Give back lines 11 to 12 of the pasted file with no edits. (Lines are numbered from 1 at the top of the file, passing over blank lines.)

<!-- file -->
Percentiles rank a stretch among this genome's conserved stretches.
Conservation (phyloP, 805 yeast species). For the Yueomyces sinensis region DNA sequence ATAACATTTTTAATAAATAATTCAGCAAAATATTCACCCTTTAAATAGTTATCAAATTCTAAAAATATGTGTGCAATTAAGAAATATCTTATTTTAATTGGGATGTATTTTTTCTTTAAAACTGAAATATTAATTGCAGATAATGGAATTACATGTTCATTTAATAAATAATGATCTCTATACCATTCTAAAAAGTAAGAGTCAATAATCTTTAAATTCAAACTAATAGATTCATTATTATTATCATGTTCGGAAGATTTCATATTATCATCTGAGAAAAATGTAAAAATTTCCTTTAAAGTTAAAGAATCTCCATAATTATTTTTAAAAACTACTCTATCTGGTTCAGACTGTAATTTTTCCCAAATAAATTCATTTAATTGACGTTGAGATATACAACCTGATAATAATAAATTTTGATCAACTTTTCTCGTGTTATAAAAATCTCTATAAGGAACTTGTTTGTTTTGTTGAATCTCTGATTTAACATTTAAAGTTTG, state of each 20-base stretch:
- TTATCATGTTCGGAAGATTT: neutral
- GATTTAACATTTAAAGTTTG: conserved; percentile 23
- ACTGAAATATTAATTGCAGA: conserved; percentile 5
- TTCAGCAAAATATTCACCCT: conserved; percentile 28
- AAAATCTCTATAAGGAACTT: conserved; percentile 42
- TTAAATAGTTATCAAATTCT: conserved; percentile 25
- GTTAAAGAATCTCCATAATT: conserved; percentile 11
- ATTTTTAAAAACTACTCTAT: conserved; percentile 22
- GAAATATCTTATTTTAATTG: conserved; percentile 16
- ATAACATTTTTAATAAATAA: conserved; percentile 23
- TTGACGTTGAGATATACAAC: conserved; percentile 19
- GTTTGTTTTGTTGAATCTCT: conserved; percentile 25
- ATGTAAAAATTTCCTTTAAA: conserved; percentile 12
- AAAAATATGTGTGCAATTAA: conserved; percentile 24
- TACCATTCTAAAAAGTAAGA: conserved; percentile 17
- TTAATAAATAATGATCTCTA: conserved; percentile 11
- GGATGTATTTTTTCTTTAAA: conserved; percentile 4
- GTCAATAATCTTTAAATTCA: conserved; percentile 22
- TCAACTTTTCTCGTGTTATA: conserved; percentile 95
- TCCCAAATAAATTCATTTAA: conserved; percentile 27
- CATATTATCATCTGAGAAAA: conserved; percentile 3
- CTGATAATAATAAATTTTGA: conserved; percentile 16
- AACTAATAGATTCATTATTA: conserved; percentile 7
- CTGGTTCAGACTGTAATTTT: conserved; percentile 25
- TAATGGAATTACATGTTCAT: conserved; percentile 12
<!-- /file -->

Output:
- GAAATATCTTATTTTAATTG: conserved; percentile 16
- ATAACATTTTTAATAAATAA: conserved; percentile 23